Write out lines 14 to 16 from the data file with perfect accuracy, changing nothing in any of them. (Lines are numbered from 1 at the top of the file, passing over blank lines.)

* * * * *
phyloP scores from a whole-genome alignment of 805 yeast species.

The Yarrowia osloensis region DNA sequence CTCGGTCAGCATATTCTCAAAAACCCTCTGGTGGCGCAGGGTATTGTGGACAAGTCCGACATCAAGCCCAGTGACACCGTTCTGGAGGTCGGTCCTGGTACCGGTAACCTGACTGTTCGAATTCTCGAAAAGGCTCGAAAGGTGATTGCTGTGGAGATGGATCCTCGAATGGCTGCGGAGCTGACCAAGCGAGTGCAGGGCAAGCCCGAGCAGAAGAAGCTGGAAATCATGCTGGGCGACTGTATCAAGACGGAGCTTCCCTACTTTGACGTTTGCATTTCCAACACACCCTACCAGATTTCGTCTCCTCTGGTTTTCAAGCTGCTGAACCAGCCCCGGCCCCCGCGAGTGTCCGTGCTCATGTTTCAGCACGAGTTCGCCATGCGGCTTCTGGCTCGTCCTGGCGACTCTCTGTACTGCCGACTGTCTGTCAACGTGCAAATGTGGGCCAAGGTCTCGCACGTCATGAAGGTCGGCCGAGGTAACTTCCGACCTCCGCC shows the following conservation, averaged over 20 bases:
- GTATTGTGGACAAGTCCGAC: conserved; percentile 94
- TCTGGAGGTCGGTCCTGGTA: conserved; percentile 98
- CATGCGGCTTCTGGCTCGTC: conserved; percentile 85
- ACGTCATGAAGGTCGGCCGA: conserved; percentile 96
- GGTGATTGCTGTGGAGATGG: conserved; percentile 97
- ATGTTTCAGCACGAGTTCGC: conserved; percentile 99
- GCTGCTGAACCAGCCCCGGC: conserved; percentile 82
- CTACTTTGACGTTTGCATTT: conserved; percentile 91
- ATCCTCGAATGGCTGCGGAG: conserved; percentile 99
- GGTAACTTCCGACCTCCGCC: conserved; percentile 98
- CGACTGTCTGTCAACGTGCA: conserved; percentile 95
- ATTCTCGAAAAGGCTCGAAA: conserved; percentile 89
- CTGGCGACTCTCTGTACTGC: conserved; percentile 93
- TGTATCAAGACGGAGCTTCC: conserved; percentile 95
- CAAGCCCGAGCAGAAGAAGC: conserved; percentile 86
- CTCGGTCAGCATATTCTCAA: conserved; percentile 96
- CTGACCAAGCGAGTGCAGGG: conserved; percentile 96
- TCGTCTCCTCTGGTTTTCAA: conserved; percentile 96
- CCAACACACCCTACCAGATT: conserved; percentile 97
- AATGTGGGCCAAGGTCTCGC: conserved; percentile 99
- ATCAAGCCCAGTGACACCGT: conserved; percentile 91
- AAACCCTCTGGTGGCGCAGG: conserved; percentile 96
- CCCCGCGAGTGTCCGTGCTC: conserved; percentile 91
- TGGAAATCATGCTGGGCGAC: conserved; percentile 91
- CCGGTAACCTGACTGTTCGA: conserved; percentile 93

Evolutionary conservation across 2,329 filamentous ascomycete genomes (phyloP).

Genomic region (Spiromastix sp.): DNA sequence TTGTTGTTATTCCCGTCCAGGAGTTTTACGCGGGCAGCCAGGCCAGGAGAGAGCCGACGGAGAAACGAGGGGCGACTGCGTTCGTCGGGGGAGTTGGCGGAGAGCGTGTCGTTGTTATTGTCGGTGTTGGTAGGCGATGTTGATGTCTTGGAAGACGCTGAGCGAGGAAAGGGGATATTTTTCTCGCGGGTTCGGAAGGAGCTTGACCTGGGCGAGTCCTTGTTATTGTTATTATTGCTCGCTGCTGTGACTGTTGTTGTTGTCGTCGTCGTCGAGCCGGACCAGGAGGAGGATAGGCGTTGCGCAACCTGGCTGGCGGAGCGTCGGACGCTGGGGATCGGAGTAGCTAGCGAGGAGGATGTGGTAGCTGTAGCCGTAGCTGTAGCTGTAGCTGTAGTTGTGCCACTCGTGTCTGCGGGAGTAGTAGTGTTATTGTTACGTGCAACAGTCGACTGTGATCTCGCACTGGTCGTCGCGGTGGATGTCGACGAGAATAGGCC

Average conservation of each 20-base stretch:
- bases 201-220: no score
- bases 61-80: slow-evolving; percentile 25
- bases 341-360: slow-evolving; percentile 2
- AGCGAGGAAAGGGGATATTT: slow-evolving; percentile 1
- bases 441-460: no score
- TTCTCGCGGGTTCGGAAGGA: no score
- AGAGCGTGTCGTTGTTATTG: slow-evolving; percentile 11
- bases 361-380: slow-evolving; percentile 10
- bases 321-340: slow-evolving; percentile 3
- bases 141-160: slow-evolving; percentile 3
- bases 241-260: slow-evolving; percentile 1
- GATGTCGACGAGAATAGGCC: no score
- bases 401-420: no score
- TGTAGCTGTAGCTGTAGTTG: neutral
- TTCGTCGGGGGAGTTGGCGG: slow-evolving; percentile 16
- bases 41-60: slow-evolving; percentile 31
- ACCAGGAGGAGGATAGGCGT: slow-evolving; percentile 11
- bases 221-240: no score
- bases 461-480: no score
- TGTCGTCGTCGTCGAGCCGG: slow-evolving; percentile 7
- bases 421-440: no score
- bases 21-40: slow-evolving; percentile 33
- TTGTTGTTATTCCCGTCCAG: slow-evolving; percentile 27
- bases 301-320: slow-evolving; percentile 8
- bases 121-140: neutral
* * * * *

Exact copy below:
- ATTCTCGAAAAGGCTCGAAA: conserved; percentile 89
- CTGGCGACTCTCTGTACTGC: conserved; percentile 93
- TGTATCAAGACGGAGCTTCC: conserved; percentile 95